An aperture 302 formed in end wall 304 of housing section 266 sealingly and reciprocably receives an output member 306 from the parking brake operator section 308. Output member 306 is tubular with the inner wall defining a cylinder 310 which sealingly and reciprocably receives the tubular extension 278 so that the outer cylinder wall 282 is immediately adjacent the wall defining cylinder 310. The outer end 312 of output member 306 is formed to provide an inwardly directed annular flange 314 through which output member 298 freely extends. An annular spring seat 316 is received within cylinder 310 and abuts flange 314, with output member 298 passing through the seat. The piston return spring 318 for piston 288 is received about output member 298 with one end abutting head 300 and the other end seating on spring seat 316. Spring 318 therefore continually urges piston 288 to the service brake release position illustrated in FIG. 4. The other end of output member 298 from head 300 is provided with an adjusting nut 320 which positions an abutment collar 322 on the output member 298. Collar 322 is positioned axially outwardly of output member 306 so that the outer end 312 of that member can engage the collar in direct force transmitting relation upon sufficient movement of member 306. A flexible boot 324 is provided to close aperture 302 and prevent the entry of foreign matter. The boot is mounted on a boss through which aperture 302 is formed and is also mounted on the collar 322. The boot is corrugated to permit its extension and retraction with movements of output member 298.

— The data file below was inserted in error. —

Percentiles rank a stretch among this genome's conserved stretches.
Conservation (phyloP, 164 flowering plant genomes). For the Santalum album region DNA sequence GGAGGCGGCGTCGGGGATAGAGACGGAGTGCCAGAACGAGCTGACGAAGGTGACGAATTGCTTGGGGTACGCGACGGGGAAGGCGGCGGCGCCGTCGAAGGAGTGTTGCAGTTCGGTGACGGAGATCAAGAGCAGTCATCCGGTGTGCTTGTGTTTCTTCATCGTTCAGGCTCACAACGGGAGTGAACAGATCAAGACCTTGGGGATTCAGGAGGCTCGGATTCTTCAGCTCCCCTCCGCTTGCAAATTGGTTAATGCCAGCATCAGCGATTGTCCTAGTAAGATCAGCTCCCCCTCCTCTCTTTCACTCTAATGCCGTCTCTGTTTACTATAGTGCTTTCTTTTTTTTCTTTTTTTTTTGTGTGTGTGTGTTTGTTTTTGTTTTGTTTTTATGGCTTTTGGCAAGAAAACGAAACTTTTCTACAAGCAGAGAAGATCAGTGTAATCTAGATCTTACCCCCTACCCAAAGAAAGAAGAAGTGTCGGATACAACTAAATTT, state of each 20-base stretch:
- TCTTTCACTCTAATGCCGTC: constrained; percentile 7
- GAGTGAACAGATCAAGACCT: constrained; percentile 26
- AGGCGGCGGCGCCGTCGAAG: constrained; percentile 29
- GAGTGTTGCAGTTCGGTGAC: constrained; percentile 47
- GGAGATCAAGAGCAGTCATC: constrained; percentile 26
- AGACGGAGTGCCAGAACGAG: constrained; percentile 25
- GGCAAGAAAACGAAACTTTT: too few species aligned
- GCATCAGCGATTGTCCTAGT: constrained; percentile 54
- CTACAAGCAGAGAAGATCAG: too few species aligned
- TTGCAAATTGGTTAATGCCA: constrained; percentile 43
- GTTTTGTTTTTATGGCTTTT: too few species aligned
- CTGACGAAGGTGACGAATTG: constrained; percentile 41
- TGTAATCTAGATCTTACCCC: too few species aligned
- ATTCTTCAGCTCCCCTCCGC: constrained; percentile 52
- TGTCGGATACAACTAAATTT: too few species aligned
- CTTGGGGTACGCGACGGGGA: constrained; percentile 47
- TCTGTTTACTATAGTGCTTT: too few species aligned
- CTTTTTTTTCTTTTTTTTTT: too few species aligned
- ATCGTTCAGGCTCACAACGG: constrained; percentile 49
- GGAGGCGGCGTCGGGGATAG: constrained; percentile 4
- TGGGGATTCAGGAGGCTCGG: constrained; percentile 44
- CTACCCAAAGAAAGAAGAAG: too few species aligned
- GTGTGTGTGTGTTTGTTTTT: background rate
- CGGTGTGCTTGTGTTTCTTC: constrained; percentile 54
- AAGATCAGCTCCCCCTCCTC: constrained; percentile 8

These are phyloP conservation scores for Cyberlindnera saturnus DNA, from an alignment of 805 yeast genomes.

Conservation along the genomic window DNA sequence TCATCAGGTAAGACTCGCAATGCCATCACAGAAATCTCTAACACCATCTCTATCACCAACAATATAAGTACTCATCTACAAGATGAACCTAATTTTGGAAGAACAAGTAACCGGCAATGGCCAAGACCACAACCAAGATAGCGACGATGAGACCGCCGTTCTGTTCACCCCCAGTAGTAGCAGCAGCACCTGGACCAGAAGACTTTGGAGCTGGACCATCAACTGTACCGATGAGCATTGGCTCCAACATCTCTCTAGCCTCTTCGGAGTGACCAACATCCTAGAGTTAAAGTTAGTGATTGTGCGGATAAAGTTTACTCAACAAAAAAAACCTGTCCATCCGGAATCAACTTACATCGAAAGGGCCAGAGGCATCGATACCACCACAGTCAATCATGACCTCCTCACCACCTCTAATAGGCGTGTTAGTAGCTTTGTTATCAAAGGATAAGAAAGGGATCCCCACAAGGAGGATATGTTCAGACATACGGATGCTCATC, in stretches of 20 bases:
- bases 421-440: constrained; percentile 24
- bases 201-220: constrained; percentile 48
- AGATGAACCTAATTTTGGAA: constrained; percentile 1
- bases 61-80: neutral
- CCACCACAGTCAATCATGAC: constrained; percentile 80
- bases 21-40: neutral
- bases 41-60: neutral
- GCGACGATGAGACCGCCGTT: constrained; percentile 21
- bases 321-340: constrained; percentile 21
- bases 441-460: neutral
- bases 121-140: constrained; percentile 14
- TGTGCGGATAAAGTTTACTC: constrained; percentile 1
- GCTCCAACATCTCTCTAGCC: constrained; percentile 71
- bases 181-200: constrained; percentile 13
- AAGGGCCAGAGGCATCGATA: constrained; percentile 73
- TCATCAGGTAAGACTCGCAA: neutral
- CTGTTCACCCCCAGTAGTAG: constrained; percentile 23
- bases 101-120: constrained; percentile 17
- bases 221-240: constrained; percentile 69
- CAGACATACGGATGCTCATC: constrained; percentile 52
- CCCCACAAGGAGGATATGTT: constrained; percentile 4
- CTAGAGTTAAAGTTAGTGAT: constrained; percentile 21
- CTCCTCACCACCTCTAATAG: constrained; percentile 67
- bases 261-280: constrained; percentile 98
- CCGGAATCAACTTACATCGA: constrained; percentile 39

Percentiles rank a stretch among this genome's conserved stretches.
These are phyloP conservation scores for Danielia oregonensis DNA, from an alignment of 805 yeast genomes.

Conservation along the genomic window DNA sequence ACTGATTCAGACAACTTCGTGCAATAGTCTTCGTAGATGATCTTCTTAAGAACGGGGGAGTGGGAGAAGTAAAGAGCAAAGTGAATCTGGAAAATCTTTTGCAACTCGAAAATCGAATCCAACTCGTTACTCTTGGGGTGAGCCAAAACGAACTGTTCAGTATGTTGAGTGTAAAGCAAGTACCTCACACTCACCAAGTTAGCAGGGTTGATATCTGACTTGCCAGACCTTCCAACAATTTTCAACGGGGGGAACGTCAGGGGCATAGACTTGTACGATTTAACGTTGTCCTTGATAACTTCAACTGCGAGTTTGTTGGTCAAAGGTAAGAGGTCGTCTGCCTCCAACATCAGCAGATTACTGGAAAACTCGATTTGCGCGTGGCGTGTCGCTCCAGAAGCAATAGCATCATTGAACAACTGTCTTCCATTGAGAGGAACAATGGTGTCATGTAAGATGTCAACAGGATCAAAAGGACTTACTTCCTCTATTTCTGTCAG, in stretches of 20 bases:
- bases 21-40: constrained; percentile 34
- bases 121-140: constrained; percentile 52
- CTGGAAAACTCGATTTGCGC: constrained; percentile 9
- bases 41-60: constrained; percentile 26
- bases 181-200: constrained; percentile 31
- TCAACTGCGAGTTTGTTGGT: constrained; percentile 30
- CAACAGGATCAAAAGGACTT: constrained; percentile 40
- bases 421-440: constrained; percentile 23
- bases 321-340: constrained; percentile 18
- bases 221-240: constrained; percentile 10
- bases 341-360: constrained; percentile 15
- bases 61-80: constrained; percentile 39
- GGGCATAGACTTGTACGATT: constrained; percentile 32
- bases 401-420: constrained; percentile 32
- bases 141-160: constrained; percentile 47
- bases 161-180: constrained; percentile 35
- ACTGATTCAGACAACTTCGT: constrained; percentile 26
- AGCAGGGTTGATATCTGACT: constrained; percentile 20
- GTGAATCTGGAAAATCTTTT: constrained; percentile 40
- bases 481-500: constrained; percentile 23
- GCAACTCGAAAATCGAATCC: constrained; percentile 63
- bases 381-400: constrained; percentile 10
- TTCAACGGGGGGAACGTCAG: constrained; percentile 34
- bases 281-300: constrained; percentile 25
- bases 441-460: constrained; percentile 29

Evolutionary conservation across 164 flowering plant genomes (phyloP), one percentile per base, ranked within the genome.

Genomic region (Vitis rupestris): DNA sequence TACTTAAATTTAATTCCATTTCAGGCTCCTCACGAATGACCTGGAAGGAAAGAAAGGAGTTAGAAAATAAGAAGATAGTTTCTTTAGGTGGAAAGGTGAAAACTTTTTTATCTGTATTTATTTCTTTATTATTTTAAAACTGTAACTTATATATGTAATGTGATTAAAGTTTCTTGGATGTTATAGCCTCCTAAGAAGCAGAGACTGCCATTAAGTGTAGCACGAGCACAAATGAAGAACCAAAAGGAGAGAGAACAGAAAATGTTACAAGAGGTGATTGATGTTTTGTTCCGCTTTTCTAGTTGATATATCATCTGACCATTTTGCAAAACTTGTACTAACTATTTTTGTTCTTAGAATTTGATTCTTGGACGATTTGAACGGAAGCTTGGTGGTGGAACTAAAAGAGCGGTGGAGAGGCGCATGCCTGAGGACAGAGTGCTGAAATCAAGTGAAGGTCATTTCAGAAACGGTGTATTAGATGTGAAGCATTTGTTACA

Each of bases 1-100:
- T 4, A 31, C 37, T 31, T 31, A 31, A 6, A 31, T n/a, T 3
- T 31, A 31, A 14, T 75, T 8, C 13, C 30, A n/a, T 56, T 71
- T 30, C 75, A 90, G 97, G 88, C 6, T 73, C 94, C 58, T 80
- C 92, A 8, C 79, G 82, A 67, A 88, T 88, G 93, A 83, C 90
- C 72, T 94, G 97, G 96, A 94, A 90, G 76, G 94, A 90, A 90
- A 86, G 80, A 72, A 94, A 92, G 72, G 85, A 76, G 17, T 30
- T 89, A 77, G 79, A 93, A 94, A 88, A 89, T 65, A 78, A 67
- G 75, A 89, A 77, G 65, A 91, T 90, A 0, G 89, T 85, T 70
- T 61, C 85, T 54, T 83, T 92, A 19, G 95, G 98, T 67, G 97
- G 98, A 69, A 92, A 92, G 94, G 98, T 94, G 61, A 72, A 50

The other end 326 of tubular output member 306 is secured to an annular piston 328 which is reciprocably received within housing 264. Piston 328 has a diaphragm 330 secured to it and to housing 264 so that the diaphragm and piston define a power wall separating housing 264 into a pressure chamber 332 and a spring chamber 334. A port 336 through housing section 266 is connected with conduit 156 of FIG. 1 or conduit 256 of FIG. 3. Spring chamber 334 is vented to atmosphere through one or more apertures 338 in end wall 274. These apertures also accommodate the manual parking brake release bolt assemblies 340. Each assembly 340 is connected in a known manner to piston 328 to provide for manual release of the parking brake when required. A high rate compression spring or spring pack 342 is received in spring chamber 334 and seated on end wall 274 and piston 328. Spring 342 continually urges piston 328 leftwardly in the brake actuating direction. In normal operation the manual release bolt assemblies 340 are not installed, but are readily available if needed. They therefore do not prevent piston 328 from moving leftwardly under the force of spring 342 unless they are inserted and tightened to forcibly move the piston rightwardly against the force of spring 342. A plurality of bolt assemblies 340 may be provided in circumferentially spaced relation as needed to properly release the parking brake manually.